Increase your vertical jump and improve sports performance with a lower body strength program. A new study in the journal Human Movement Science reminds us that increasing strength is a reliable way to improve sports performance. A major error that many athletes make is to do the wrong mode of training for their sport. For example, a hockey, basketball, or soccer player who does endurance running will only compromise their strength, power, and muscle mass, while increasing their injury risk. Don’t let this happen to you!
The new study compared the effect of 12 weeks of heavy strength training with recreational soccer training, high-intensity interval running, and continuous aerobic running on jump height and muscle fiber growth in a group of young athletes. The strength protocol trained the squat, hack squat, lunges, incline leg press, knee extension, hamstring curls, and calf ranges using 75 to 85 percent of the 1RM.
Results showed that the strength training program was the only training method to significantly increase vertical jump height—participants jumped 17 percent higher in the countermovement jump. Strength training also produced an average growth of 34 percent in muscle fiber cross sectional area (CSA) in the quadriceps, with the greatest increase in size coming from the type IIA fibers (33 percent increase versus 23 percent increase in the type I fibers). The soccer training group also increased muscle fiber CSA by 12 percent, most of which occurred in the type I fibers, with the percentage of type IIX fibers decreasing by 35 percent.
Although soccer has an aerobic component, this would be an unfavorable fiber shift because power and speed are essential to excel on the soccer field. Strength training produces more favorable muscle fiber growth because, aside from distance runners, athletes want to have a greater percentage of type II fibers to produce more strength and power. For example, the group that strength trained not only increased their vertical, but they enhanced neuromuscular activity with faster, more explosive stretch-shortening cycle performance. Simply, the trainees were able to generate more force and power more quickly.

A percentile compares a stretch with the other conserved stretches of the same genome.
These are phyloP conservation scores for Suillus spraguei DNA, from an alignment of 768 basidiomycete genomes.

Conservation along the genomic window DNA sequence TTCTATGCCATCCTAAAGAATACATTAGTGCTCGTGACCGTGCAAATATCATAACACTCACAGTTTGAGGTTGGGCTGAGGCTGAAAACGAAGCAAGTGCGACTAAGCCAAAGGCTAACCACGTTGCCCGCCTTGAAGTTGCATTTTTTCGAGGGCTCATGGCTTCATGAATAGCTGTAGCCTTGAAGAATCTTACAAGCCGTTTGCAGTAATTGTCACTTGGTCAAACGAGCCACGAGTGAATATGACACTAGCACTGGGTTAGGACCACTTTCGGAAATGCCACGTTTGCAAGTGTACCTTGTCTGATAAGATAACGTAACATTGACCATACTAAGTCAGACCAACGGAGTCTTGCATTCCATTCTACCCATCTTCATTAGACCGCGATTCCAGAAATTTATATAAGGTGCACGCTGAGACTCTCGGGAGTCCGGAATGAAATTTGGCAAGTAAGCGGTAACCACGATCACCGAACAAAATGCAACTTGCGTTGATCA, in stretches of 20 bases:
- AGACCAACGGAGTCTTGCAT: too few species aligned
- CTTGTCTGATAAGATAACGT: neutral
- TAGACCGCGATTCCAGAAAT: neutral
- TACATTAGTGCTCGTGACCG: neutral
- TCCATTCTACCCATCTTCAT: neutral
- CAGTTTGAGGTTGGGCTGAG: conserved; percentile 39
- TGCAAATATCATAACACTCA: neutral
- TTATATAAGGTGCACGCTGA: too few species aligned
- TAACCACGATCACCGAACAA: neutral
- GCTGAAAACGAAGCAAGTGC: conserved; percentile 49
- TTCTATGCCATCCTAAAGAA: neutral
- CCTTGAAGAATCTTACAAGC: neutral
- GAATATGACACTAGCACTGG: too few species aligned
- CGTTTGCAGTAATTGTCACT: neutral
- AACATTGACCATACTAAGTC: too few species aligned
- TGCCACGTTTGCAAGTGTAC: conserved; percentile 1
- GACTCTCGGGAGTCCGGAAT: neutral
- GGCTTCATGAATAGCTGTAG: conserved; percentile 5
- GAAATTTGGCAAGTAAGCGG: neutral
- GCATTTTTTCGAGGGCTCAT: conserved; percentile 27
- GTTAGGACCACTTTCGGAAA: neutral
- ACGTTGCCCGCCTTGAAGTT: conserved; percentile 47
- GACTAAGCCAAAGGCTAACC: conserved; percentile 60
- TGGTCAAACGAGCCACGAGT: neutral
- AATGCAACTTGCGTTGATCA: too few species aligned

The competitive implications of faster, more powerful athletes applies to all field and court sports in which acceleration, change of direction, jumping, blocking, or stabilizing are necessary. Being strong and mobile can help athletes avoid injury as well because, if trained properly, strength training will ensure structural balance throughout a sports season.
This study is timely in light of a number of recent studies that have shown alternative training methods to be much less effective for boosting performance variables like jump height and speed. Strict plyometrics, power training, sprint training, or especially aerobic running are ineffective if done without additional strength training.
Take away the understanding that all athletes will benefit from strength training. High-intensity conditioning is the only kind that should be done by strength and power athletes. The specific programming parameters of conditioning should mimic the demands of the sport. For the general public, best strength, conditioning, and body composition results will come from doing strength training and high-intensity intervals.
Jakobsen, M., Sundstrup, E., et al. The Effect of Strength Training, Recreational Soccer and Running Exercise in Stretch-Shortening Cycle Muscle Performance During Countermovement Jumping. Human Movement Science. 2012. Published Ahead of Print.